Next, the evasion of validated philosophical methods. Now, one might imagine Rand and Peikoff saying, “well, the roll of the dice is only apparently stochastic: in actuality, the dice when you throw it is in a given state, which determines the single action that it will take.” But this is a projective hypothesis about reality: it is taking a set of concepts, determining their implications, and then stating how we expect those implications to play out in reality. Reality, however, is not required to oblige us. This form of philosophical thinking goes back to the Greeks: the notion that if you begin with true premises and proceed through true inference rules, you will end up with a true conclusion. But this kind of philosophical thinking is invalid – does not work in reality – because any one of these elements – your concepts, your inference rules, or your mapping between conclusions and states – may be specious: appearing to be true without actually reflecting the nuance of reality. To fix this problem, the major achievement of the scientific method is to replace “if you reach a contradiction, check your premises” with “if you reach a conclusion, check your work” – or, in the words of Richard Feynman, “The sole test of any idea is experiment.”

Let’s get really concrete about this. Rand and Peikoff argue “If, under the same circumstances, several actions were possible – e.g., a balloon could rise or fall (or start to emit music like a radio, or turn into a pumpkin), everything else remaining the same – such incompatible outcomes would have to derive from incompatible (contradictory) aspects of the entity’s nature.” This statement is wrong on at least two levels, physical and philosophical – and much of the load-bearing work is in the suspicious final dash.

First, physical: we actually do indeed live in a world where several actions are possible for an entity – this is one of the basic premises of quantum mechanics, which is one of the most well-tested scientific theories in history. For each entity in a given state, a set of actions are possible, governed by a probability amplitude over those states: when the entity interacts with another entity in a destructive way the probability amplitude collapses into a probability distribution over the actions, one of which is “observed”. In Rand’s example, the balloon’s probability amplitude for rising is high, falling is small, emitting radio sounds is still smaller, and turning into a pumpkin is near zero (due to the vast violation of conservation of mass).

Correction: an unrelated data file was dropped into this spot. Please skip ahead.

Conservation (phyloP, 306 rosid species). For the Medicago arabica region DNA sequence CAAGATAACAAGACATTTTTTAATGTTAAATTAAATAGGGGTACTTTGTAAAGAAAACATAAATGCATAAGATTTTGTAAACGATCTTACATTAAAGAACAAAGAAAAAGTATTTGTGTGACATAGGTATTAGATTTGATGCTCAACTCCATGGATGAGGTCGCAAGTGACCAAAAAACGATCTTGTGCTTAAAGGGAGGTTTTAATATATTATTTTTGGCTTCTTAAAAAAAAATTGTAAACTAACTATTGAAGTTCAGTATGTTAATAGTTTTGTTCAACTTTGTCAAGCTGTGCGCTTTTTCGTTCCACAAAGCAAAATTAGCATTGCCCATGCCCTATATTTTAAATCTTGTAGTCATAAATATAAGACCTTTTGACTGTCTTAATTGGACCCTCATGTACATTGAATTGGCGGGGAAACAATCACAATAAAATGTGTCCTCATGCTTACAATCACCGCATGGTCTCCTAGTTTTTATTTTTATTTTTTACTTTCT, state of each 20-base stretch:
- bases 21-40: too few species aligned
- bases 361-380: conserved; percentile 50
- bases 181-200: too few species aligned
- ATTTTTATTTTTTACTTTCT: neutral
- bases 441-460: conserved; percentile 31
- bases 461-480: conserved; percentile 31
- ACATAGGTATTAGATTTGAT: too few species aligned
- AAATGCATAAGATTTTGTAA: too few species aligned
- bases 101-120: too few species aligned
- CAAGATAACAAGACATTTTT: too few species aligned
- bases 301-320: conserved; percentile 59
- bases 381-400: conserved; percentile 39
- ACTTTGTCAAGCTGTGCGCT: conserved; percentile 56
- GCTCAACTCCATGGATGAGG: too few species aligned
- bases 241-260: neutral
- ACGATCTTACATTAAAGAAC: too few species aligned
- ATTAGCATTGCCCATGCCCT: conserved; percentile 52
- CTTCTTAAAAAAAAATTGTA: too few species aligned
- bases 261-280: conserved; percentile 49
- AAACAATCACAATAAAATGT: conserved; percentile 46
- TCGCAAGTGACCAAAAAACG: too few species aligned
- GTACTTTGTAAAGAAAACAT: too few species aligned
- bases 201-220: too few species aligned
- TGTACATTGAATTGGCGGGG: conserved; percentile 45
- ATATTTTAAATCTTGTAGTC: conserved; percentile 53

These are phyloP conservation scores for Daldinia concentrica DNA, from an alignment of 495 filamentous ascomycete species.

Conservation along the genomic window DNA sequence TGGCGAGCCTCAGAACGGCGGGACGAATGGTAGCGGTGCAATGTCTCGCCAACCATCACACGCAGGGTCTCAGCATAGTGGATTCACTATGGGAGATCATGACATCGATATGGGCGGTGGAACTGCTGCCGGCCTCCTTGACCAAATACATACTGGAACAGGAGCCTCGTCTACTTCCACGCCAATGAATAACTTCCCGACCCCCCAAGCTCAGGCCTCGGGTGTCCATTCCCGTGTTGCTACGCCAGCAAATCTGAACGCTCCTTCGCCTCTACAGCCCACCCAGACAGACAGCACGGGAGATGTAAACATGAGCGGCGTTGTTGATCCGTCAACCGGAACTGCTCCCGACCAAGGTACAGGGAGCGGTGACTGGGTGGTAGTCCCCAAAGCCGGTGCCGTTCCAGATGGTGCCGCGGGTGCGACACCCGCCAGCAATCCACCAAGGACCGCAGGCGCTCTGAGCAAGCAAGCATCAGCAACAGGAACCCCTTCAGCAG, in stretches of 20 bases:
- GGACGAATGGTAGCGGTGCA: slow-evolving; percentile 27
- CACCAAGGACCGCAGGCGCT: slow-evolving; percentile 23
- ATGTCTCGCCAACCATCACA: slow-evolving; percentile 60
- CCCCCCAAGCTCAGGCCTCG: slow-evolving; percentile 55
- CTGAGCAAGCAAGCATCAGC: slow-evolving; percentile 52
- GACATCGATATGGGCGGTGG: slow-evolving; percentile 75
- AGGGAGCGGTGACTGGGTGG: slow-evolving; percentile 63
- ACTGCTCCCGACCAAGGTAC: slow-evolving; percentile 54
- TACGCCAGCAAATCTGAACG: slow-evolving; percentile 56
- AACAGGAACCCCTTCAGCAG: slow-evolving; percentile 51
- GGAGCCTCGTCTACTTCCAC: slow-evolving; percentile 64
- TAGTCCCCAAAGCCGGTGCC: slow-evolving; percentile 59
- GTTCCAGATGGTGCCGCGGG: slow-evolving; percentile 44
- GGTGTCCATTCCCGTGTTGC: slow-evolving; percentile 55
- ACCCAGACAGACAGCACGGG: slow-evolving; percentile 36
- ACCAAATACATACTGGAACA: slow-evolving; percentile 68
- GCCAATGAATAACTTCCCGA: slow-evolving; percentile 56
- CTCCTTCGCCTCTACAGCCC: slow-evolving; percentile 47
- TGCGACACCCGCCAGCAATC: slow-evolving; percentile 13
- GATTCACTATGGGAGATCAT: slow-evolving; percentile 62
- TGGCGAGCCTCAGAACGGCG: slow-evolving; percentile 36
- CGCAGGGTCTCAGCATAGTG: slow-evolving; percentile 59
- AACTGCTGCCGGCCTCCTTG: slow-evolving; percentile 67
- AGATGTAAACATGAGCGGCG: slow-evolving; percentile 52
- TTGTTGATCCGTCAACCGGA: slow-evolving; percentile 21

If one accepts this basic physical fact about our world – that entities that are not observed exist in a superposition of states governed by probability amplitudes, and that observations involve probabilistically selecting a next state from the resulting distribution – one can create amazing technological instruments and extraordinary scientific predictions – lasers and integrated circuits and quantum tunneling and prediction of physical variables with a precision of twelve orders of magnitude – a little bit like measuring the distance between New York and Los Angeles with an error less than a thousandth of an inch.

But Rand’s statement is also philosophically wrong, and it gets clearer if we take out that distracting example: “If, under the same circumstances, several actions were possible, such incompatible outcomes would have to derive from incompatible aspects of the entity’s nature.” What’s wrong with this? There’s no warrant to this argument. A warrant is the thing that connects the links in a reasoning chain – an inference rule in a formal system, or a more detailed explanation of the reasoning step in question.

But there is no warrant possible in this case, only a false lurking premise. The erroneous statement is that “such incompatible outcomes would have to derive from incompatible aspects of the entity’s nature.” Why? Why can’t an entity’s nature be to emit one of a set of possible actions, as in a tossed coin or a die? Answer: Blank out. There is no good answer to this question, because there are ready counterexamples from human experience, which we have processed through mathematics, and ultimately determined through the tools of science that, yes, it is the nature of every entity to produce one of a set of possible outcomes, based on a probability distribution, which itself is completely lawlike and based entirely on the entity’s nature.